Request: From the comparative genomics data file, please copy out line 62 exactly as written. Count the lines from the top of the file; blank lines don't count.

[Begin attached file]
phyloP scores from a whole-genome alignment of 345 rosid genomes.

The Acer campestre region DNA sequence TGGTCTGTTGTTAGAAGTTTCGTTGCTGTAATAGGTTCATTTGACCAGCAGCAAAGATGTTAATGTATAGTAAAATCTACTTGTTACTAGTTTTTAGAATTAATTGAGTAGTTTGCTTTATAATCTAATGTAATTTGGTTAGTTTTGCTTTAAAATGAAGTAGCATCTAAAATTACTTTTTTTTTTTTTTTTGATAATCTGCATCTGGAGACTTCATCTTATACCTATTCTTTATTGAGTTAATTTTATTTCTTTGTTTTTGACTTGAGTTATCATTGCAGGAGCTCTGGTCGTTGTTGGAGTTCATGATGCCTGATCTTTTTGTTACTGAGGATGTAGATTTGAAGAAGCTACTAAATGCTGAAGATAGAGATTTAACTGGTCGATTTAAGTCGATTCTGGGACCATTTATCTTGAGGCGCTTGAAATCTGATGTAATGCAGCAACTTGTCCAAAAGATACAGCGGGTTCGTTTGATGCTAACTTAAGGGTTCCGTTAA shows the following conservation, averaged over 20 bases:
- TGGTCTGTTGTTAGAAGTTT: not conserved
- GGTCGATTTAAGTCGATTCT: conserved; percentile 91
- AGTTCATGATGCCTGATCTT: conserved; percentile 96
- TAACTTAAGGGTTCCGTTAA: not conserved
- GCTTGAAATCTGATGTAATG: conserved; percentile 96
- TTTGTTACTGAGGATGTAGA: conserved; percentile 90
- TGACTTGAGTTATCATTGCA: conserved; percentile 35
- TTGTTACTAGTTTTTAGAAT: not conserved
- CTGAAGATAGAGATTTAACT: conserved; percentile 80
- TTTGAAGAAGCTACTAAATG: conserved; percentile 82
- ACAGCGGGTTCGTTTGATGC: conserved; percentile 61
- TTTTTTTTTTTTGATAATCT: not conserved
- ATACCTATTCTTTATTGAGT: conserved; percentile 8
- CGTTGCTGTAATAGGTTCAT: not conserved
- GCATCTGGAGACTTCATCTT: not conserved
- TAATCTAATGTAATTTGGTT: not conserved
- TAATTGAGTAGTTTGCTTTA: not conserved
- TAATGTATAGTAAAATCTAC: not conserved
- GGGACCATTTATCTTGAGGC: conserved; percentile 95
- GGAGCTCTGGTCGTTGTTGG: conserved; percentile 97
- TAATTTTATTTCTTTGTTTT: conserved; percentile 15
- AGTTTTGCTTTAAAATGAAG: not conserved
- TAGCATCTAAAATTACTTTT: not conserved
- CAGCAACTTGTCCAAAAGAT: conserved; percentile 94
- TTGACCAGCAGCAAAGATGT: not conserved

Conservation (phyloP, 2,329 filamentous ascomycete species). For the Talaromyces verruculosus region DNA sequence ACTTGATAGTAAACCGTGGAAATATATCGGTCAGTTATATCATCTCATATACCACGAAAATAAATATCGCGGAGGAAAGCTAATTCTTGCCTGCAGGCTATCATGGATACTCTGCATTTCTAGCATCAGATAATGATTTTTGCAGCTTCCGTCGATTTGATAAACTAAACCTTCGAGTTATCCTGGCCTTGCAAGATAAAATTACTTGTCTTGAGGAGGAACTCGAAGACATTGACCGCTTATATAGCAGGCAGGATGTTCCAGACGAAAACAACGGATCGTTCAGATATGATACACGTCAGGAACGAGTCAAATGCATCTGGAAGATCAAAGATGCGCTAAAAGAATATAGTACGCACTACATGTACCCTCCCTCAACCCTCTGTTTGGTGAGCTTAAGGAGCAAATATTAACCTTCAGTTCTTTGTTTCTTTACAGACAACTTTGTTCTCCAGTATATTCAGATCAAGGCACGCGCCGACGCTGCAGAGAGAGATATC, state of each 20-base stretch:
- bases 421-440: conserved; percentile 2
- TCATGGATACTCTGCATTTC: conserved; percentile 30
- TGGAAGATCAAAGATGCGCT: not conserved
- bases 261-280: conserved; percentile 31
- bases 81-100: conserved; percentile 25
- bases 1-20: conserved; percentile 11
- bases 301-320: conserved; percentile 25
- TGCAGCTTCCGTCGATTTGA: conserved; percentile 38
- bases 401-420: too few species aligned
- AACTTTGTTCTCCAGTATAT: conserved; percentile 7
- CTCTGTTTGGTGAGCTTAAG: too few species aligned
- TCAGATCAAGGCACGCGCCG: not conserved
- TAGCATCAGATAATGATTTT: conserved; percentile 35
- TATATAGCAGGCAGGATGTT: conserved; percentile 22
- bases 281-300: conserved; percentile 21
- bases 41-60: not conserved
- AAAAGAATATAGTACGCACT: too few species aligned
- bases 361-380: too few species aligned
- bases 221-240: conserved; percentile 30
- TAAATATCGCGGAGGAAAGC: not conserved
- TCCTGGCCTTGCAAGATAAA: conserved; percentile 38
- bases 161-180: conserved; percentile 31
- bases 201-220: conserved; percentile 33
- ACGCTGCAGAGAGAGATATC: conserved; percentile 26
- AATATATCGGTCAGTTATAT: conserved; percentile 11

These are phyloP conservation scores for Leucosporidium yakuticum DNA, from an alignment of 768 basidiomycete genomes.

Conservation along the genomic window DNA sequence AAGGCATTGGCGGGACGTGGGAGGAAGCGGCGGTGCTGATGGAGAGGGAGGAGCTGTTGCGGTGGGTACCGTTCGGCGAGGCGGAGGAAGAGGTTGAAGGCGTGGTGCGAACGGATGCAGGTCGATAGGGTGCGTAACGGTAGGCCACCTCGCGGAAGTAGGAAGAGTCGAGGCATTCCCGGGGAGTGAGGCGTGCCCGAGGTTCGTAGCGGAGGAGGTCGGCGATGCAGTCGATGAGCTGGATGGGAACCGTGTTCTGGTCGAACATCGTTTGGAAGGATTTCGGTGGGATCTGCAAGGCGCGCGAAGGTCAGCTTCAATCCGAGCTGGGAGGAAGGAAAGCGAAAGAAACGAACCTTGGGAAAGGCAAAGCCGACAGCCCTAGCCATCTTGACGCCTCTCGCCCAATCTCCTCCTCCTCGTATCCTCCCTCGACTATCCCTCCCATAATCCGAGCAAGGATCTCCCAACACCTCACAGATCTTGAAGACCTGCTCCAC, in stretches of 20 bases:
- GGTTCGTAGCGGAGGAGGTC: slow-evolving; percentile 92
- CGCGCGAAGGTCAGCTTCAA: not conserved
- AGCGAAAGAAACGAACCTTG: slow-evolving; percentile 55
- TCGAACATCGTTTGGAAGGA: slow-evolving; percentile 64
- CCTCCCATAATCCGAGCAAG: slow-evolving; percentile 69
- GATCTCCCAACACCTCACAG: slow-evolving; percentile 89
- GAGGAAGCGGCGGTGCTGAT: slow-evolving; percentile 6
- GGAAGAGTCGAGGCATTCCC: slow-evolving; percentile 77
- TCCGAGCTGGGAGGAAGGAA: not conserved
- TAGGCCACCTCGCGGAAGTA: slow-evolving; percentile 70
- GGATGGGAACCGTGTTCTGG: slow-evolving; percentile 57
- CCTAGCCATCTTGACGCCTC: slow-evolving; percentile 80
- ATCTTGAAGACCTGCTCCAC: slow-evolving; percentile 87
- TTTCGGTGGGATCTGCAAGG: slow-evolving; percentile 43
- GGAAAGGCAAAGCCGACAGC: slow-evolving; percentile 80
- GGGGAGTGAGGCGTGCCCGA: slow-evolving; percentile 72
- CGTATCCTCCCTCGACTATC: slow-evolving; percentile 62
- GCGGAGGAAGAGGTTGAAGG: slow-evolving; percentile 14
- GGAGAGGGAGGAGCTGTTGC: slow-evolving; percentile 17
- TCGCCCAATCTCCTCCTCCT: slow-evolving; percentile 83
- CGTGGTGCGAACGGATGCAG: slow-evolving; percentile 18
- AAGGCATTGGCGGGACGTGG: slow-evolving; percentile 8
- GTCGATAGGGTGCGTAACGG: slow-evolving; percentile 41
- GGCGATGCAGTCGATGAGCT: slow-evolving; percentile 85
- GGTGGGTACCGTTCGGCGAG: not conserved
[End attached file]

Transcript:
- GAGGAAGCGGCGGTGCTGAT: slow-evolving; percentile 6